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Exploring the experiences of academically successful African Americans reared in a home with a non-resident biological father
This qualitative case study described the experiences of 21 academically-successful, young adult African Americans who were reared in a home without their biological father present. The literature shows there are benefits to child outcomes when fathers are involved and disadvantages to the child when fathers are not involved. Some disadvantages include struggles in school academically, being prone to problem behavior, and being likely to live in poverty when their fathers are absent. This study utilized retrospective accounts of African American individuals who grew up with a non-resident father and identified themes related to how the students represented paternal involvement, influence, and impact. Results indicate that the relationship between fathers and children in this study is complicated and constantly evolving. Paternal involvement is represented in a variety of ways and has affected the 21 participants of this study in how they feel about their father, how their development has been impacted, and how they perceive relationships and parenting. In several areas there were distinct differences in perceptions by gender.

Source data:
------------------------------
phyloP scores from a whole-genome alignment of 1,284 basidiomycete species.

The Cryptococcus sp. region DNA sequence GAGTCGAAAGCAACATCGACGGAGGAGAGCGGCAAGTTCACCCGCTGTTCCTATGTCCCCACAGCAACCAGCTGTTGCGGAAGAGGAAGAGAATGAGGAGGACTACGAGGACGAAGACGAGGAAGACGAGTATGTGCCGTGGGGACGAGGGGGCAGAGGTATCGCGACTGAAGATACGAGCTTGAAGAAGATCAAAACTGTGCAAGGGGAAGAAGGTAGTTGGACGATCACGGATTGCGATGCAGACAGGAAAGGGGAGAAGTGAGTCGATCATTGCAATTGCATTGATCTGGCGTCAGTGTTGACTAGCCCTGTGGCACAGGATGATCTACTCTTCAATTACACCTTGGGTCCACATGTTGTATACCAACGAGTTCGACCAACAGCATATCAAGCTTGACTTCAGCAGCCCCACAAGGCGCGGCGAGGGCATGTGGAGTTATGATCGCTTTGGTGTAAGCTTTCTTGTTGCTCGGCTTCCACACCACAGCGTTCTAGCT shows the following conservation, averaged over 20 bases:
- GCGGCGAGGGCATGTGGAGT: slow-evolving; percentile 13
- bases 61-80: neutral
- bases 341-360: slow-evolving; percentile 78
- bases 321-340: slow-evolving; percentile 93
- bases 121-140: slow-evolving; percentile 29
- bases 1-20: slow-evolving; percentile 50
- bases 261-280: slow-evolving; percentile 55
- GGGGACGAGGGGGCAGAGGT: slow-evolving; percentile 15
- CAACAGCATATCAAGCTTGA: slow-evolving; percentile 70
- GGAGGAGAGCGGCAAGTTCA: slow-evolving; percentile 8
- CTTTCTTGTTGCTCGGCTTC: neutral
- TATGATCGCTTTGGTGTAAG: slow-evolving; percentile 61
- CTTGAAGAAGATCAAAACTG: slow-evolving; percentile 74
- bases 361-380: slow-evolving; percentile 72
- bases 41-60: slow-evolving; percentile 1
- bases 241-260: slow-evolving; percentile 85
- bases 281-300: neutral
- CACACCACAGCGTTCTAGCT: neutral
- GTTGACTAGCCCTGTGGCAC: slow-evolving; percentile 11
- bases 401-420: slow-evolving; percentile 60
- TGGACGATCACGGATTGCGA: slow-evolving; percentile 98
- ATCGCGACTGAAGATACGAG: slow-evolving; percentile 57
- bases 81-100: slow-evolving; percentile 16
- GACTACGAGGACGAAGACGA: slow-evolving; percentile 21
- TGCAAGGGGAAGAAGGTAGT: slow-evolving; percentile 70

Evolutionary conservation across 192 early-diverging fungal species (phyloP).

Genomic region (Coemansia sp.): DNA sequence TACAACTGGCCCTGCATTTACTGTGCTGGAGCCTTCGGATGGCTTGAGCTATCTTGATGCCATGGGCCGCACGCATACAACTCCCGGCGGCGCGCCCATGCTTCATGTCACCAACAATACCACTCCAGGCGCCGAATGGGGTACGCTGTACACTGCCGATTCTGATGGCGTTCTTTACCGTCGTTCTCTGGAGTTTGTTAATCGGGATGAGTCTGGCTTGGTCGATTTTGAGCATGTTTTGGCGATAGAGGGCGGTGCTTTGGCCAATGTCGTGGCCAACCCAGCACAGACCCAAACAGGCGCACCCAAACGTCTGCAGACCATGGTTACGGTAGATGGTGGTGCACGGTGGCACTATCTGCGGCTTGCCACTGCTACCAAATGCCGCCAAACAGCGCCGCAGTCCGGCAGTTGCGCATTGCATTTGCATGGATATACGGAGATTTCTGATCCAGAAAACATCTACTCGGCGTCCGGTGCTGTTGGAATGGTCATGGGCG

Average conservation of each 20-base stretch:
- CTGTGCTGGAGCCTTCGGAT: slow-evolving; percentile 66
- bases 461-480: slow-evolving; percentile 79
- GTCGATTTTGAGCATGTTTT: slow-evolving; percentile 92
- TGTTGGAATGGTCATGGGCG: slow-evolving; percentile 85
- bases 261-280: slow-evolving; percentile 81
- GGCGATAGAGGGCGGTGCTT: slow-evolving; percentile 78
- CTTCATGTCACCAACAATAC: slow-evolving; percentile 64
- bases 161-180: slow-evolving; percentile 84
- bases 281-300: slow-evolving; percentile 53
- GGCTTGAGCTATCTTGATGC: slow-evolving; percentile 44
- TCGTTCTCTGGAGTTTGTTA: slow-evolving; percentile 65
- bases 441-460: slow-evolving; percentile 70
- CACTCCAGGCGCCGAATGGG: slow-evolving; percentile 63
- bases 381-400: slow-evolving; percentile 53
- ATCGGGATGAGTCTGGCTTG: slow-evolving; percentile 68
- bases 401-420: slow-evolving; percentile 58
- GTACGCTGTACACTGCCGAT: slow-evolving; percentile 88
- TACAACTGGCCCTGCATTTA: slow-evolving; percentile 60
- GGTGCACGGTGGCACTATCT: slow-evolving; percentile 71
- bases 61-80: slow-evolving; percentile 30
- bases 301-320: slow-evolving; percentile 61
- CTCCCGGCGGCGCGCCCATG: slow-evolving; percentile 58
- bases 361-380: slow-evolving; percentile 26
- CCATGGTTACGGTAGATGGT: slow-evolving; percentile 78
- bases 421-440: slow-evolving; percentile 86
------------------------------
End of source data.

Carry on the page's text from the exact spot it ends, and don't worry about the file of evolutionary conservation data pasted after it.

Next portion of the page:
African American Studies|Black studies|Educational sociology
Simpson, Michelle T, "Exploring the experiences of academically successful African Americans reared in a home with a non-resident biological father" (2012). ETD collection for University of Nebraska - Lincoln. AAI3504947.